Sunday, December 28, 2008

The Day of Happy Coincidences

We woke up to a lovely day in Interlaken. It was only in daylight that we realised how beautiful Interlaken really is.

The original plan was to engage in some some outdoor activities that Interlaken's beautiful landscape is famously suited for - water rafting, para gliding, hiking, cycling, swimming, and so on. However, something cropped up for Ms Rehau which took up a large part of the morning, and so we decided to spend the day leisurely instead. We walked to Coopers, a huge supermarket beside the train station where we purchased food to last the stay here - lots of bread, nutella, yummy Swiss chocolates and slices of ham.

Venturing out of the hostel, we were enthralled by the loveliness of Interlaken's natural surroundings. Don't just take my word for it, look at the pictorial evidence below!



A boat terminal just across the river of our hostel




One of the residents of the river by the hostel




This is the bicycle barricade that misled us the night before
.
Doesn't seem so foreboding in daylight
.



The most intricate and beautiful spiderweb I've ever seen


The railway track that passes the dirt path to our hostel




Breakfast-ing alfresco style



The front lawn of our hostel





After a simple but satisfying breakfast, we took a bus to the nearby Interlaken West. Interlaken West is a bustling town centre with a good number of shops to satiate our shopping urge. In the horizon, we spied the Alps, and in an open field just beside the stretch of shops, some adventurous souls were para-gliding in the skies above. I'm actually raring to try it out, but when we found out the price, well...... let's just say that at the time it seemed really expensive, but in retrospective, I am regretting not trying it out. =(

Anyway, the weather was sunny and breezy at the same time, hence it was the most opportune time to spend the day outdoors (although it was merely strolling and shopping on our part).

As we were intending to visit Jungfrau, the highest peak in Europe, we made inquiries at the tourist centre for more information. According to the weather forecast, it seems there's a chance that it would rain the following day. Boo! Not that it's going to deter us in any way! We would still take our chances, since we didn't have much time in Interlaken.

Since it would be cold up the Alps (close to zero degree celsius), we were worried that we weren't adequetely garbed to face the cold up there. And so, excuse to shop for warm clothes (and boots for me)! Finding boots was particularly important for me, as I was the only one who did not bring appropriately covered shoes to protect the feet. I packed only a pair of sandals and mary janes, never once occuring to me that I would be traipsing the alps. Fortunately, I found a cute checked pair of fabric boots from an accessory shop called Claire's. It was reasonably priced at CHF 36, how could I resist?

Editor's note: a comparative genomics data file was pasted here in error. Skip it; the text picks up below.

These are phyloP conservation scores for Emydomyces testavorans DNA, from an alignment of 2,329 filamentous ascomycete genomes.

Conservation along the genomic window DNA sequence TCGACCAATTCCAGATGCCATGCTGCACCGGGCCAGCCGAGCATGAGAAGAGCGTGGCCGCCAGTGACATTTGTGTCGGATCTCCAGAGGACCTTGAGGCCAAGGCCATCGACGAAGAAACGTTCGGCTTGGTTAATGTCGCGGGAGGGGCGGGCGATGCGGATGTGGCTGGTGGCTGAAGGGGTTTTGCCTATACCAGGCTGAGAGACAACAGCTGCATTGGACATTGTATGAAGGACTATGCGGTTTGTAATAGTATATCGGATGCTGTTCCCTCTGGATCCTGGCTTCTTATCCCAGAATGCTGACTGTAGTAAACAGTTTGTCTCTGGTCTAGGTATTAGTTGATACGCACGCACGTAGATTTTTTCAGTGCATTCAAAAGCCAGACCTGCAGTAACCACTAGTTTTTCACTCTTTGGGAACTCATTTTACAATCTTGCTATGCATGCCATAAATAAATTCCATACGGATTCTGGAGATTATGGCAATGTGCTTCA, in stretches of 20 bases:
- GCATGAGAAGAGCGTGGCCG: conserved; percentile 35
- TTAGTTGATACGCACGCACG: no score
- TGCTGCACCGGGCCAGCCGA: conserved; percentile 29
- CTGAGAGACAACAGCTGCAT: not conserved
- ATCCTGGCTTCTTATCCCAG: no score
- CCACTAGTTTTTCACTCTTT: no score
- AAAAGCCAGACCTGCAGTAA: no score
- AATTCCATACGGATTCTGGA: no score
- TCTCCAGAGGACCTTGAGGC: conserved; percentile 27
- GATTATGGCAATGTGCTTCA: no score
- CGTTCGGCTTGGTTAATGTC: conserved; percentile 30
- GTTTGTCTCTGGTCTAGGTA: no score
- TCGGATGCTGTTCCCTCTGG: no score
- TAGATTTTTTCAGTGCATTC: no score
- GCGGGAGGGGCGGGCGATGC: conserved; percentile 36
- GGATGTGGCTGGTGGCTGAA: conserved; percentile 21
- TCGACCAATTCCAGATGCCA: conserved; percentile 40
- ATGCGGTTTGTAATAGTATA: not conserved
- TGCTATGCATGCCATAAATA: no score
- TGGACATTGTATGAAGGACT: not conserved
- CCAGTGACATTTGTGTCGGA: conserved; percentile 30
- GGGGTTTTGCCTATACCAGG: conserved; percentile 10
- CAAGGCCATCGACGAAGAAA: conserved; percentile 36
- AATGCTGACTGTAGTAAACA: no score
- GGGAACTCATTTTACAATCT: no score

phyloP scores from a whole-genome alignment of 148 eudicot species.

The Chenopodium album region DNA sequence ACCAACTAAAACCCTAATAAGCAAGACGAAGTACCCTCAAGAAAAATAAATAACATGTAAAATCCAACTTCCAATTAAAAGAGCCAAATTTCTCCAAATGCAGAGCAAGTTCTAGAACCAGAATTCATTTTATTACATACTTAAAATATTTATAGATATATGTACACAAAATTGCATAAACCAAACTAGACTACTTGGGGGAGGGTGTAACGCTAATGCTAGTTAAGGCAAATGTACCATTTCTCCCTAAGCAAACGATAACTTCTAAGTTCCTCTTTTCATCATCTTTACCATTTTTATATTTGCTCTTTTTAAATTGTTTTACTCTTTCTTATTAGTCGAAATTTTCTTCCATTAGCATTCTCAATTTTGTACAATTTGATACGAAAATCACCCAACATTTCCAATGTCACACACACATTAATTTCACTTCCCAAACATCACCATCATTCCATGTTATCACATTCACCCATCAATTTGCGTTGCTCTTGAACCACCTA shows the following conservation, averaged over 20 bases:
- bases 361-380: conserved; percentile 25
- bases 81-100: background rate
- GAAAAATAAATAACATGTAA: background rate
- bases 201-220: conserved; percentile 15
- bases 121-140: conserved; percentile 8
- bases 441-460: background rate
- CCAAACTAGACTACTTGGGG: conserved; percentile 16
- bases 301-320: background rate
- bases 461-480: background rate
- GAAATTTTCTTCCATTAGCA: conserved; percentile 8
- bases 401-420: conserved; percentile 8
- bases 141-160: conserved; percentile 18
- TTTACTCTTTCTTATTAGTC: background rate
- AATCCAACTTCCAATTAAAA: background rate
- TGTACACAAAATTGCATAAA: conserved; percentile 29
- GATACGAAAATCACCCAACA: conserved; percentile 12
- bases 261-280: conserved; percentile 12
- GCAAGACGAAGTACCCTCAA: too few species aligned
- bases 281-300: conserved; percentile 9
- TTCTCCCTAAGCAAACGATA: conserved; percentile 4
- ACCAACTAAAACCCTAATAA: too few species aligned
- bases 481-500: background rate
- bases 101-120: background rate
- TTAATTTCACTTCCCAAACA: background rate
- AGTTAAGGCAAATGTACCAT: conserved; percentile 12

Bicycles are common along the streets of Interlaken



Para-gliders above the open field in the town centre



Close up of a para-glider with Ms Rehau's 10x zoom camera - how cool is that?



Yes, I'm quite mesmerized by Mr Lee Dong Gun




Resting for a short tea break, Mr Irish gave lessons in scarf tying 101


There were numerous watch shops along the streets, and we couldn't help but be drawn by them. After all, this is Switzerland, home of the watchmakers. We spent the bulk of our time at a particular watch shop, dazzled by the watches there. I very nearly dropped CHF 1.3k for an exquisite Rado watch. It was exceptionally elegant and well-crafted, who can blame me, right? So did Ms Rehau, who wanted to buy a watch for her brother. In the end, we reined ourselves in, and left the shop empty handed, but not before promising to consider carefully. It helps that the service at this shop was impeccable. Even though we did not buy anything in the end, the staff were still unfailingly polite. One is a Japanese lady, and the other is Taiwanese girl. How delightful to meet such diverse nationalities in Europe!

Mr Irish, who had no interest in watches, got himself a Swiss army knife. I kind of regretted not getting one for myself. After all, Switzerland is not only the land of watches, but also the land of Swiss army knifes, chocolates and cheese fondue (ok, I'm getting out of point here)!

Along the road outside the casion, we spotted a bus load of Asian students. It turns out that they were students from Anglo Chinese Junior College students from back home. What are the chances that after globe trotting halfway round the world, you would find your countrymen in the very same town that you are? Small, small world it is, indeed. It seems the students were in Interlaken to perform in a concert held at the casino.